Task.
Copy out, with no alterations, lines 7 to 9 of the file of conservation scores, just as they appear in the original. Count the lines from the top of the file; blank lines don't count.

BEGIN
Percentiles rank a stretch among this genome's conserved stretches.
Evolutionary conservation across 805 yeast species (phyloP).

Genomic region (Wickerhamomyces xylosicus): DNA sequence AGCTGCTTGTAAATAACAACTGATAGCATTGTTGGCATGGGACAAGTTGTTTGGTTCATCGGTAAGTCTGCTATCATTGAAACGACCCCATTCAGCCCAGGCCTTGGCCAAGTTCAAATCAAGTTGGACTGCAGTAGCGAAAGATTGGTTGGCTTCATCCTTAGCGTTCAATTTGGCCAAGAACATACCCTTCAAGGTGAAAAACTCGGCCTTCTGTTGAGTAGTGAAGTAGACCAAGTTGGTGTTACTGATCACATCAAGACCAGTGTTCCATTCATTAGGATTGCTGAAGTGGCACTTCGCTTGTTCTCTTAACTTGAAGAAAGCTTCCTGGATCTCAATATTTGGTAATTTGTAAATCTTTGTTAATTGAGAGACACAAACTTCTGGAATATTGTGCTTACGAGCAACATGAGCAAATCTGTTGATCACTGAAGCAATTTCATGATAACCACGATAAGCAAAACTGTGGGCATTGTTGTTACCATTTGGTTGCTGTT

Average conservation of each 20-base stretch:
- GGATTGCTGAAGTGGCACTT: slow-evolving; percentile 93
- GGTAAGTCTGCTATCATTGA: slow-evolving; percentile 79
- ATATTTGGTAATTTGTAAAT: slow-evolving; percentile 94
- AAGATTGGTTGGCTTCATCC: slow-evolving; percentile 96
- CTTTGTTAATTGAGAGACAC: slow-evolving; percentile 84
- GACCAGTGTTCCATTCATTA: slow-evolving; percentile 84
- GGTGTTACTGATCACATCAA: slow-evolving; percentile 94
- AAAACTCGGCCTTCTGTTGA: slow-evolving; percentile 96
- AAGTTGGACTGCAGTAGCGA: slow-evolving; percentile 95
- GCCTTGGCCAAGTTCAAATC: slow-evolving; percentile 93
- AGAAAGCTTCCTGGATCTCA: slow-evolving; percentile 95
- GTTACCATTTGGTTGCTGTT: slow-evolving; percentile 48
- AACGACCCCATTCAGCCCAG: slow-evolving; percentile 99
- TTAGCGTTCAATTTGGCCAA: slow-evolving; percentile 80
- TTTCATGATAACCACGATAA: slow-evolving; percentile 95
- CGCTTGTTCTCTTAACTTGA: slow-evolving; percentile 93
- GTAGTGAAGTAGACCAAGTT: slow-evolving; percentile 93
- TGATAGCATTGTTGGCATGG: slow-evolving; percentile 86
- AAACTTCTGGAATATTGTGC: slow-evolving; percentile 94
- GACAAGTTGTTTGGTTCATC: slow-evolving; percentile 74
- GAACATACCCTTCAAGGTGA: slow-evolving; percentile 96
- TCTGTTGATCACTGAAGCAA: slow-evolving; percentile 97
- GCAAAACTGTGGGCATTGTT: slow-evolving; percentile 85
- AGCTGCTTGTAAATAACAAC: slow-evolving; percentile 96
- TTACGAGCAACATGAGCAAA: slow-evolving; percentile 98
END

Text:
- ATATTTGGTAATTTGTAAAT: slow-evolving; percentile 94
- AAGATTGGTTGGCTTCATCC: slow-evolving; percentile 96
- CTTTGTTAATTGAGAGACAC: slow-evolving; percentile 84